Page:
open access

Vol 69, No 3 (2011)
Original articles
Published online: 2011-03-22
Submitted: 2012-12-28
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How often pulmonary embolism mimics acute coronary syndrome?

Piotr Kukla, Robert Długopolski, Ewa Krupa, Romana Furtak, Ewa Mirek-Bryniarska, Roman Szełemej, Marek Jastrzębski, Jacek Nowak, Łukasz Kulak, Jerzy Hybel, Krzysztof Wrabec, Kalina Kawecka-Jaszcz, Leszek Bryniarski
Kardiol Pol 2011;69(3):235-240.

open access

Vol 69, No 3 (2011)
Original articles
Published online: 2011-03-22
Submitted: 2012-12-28

Abstract


Background:The clinical picture of acute pulmonary embolism (APE) is often uncharacteristic and may mimic acute coronary syndrome (ACS) or lung diseases, leading to misdiagnosis. In 50% of patients, APE is accompanied by chest pain and in 30–50% of the patients markers of myocardial injury are elevated.
Aim: To perform a retrospective assessment of how often clinical manifestations and investigations (ECG findings and elevated markers of myocardial injury) in patients with APE may be suggestive of ACS.
Methods: We included 292 consecutive patients (109 men and 183 women) from 17 to 89 years of age (mean age 65.4 ± 15.5 years) with APE diagnosed according the ESC guidelines.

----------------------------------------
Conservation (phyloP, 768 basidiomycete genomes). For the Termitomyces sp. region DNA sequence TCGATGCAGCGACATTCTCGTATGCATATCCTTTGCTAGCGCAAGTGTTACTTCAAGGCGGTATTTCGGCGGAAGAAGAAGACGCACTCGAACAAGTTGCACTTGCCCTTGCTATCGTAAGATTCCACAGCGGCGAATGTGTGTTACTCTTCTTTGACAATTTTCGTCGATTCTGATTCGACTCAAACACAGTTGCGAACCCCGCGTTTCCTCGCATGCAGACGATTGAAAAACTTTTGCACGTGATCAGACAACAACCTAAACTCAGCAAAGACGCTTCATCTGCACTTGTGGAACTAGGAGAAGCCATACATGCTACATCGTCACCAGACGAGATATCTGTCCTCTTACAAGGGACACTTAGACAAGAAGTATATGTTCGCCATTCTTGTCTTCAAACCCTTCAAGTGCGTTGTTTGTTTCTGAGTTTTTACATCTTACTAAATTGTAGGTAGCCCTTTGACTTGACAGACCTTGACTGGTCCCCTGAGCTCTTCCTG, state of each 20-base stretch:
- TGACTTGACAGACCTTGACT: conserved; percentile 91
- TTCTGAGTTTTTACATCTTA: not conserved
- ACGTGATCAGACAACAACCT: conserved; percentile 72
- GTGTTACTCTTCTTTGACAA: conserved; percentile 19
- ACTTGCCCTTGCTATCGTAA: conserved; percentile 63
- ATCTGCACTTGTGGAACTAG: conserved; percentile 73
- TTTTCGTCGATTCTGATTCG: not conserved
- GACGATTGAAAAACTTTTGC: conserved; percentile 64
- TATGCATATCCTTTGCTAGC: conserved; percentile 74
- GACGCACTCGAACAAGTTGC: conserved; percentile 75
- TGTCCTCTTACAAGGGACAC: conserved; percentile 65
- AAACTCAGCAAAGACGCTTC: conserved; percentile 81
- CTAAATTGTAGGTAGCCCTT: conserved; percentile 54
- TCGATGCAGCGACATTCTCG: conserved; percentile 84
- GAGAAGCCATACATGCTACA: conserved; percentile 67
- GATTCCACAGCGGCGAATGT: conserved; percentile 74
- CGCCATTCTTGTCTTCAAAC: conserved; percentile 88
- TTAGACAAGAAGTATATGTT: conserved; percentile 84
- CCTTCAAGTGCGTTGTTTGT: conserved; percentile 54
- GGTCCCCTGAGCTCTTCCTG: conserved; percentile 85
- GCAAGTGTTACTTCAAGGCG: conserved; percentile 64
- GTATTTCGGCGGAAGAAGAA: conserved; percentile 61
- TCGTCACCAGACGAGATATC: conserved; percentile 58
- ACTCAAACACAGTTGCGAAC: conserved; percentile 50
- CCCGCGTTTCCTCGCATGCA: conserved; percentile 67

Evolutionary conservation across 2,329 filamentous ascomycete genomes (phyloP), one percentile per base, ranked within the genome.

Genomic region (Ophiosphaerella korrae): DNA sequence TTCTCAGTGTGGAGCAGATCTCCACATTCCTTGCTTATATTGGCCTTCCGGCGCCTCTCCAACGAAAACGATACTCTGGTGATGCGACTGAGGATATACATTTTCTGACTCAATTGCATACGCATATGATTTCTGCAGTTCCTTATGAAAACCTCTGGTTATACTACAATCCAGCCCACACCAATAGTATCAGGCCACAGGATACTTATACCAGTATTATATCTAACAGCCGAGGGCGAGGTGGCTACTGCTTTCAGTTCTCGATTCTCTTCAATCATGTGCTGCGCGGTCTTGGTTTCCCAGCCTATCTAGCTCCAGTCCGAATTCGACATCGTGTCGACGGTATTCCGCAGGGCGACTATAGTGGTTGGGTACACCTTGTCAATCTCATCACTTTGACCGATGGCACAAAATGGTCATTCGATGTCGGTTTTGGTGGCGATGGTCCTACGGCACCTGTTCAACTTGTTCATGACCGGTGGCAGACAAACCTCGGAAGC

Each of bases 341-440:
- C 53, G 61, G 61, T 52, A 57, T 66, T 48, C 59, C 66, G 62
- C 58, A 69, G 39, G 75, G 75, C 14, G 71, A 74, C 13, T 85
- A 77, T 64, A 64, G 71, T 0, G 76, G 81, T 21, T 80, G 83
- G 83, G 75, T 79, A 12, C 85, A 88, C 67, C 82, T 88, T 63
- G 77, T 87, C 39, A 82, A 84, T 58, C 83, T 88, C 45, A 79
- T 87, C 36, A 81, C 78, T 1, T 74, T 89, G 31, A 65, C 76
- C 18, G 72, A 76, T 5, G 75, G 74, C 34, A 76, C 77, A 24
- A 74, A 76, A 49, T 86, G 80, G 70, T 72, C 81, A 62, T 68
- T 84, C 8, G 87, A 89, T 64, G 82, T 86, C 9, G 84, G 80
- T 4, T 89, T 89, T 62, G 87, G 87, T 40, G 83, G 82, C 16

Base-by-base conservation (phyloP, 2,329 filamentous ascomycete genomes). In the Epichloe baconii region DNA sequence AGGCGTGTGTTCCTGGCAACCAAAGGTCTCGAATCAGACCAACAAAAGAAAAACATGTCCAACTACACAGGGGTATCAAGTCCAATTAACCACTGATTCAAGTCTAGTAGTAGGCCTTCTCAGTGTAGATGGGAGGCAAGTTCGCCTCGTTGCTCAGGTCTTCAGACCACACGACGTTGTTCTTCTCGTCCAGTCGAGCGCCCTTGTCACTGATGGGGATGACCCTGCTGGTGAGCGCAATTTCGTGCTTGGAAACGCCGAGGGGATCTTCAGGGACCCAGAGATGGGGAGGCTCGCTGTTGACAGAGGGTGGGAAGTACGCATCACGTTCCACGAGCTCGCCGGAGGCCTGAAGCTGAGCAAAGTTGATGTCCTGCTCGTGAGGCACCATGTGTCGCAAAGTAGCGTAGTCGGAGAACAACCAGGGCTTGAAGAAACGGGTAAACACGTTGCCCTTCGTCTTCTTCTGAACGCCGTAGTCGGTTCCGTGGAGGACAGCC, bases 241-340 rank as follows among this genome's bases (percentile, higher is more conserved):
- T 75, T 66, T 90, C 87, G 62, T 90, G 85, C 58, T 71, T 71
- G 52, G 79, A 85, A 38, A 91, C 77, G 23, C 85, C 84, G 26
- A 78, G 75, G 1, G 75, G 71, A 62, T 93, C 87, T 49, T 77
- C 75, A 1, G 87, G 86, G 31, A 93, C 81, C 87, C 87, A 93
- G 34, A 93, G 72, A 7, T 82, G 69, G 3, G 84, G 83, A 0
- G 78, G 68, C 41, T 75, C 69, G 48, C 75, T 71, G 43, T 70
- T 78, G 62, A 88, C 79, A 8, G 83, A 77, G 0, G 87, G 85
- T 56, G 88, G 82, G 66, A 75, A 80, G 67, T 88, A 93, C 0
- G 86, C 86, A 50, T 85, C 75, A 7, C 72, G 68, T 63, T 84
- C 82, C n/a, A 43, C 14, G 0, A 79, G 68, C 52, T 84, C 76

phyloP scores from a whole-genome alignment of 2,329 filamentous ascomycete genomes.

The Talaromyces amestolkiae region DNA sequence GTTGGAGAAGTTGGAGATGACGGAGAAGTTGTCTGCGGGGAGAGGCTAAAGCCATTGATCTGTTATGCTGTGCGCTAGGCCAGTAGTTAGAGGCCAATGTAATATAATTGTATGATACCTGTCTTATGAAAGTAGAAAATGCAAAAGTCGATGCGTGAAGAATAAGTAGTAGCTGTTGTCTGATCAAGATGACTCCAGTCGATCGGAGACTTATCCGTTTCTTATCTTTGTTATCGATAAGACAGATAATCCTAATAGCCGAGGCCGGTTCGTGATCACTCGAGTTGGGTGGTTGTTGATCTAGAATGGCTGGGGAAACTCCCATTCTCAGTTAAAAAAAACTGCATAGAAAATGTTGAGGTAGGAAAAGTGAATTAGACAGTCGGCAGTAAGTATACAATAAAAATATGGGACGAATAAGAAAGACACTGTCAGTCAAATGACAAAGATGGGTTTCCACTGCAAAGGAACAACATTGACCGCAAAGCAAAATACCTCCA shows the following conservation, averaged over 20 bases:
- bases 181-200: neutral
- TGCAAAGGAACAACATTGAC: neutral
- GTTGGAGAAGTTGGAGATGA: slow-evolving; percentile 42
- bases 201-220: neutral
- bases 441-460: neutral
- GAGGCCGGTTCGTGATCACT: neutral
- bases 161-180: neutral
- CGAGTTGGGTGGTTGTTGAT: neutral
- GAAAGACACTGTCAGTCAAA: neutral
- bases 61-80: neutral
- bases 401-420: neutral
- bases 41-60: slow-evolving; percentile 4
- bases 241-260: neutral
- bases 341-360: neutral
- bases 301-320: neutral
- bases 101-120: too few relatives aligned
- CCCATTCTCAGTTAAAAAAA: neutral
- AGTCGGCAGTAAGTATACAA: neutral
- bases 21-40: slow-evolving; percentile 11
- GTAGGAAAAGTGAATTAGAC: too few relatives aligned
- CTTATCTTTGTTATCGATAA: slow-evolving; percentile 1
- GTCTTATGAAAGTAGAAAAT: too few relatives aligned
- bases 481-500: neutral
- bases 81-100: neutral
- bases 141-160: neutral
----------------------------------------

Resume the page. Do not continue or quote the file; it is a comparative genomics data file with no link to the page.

Results: Among the 292 patients included in the study 33 patients died during hospitalisation (mortality rate 11.3%) and 73 (25.0%) patients developed complications. A total of 75 (25.7%) patients were classified as high risk according to the ESC risk stratification, 163 (55.8%) as intermediate risk and 54 (18.5%) as low risk. Chest pain on and/or before admission was reported by 128 (43.8%) patients, including 73 (57.0%) patients with chest pain of coronary origin, 52 (40.6%) patients with chest pain of pleural origin and 3 patients with pain of undeterminable origin based on the available documentation. A total of 56 (19.2%) patients had a history of ischaemic heart disease and 5 (1.7%) had a history of myocardial infarction. A total of 8 (2.7%) patients were admitted with the initial diagnosis of ACS. The high-risk group consisted of 15 (20.6%) patients with a typical retrosternal chest pain and 60 (27.3%) patients without the typical anginal pain. Elevated troponin was observed in 103 (35.3%) patients. The ECG changes suggestive of myocardial ischaemia (inverted T waves, ST-segment depression or elevation) were observed in 208 (71.2%) patients. The following findings were significantly more common in high-risk versus non-high-risk patients: ST-segment depression in V4-V6 (42.6% vs 23.9%, p = 0.02), ST-segment elevation in V1 (46.7% vs 20.0%, p = 0.0002) and aVR (70.7% vs 40.1%, p = 0.0007).
Conclusions: One third of patients with APE may present with all the manifestations (pain, elevated troponin and ECG changes) suggestive of ACS. The ECG changes suggestive of myocardial ischaemia are observed in 70% of the patients with ST-segment depression in V4–V6 and ST-segment elevation in V1 and aVR being significantly more common in high-risk vs non-high-risk patients.
Kardiol Pol 2011; 69, 3: 235-240

Abstract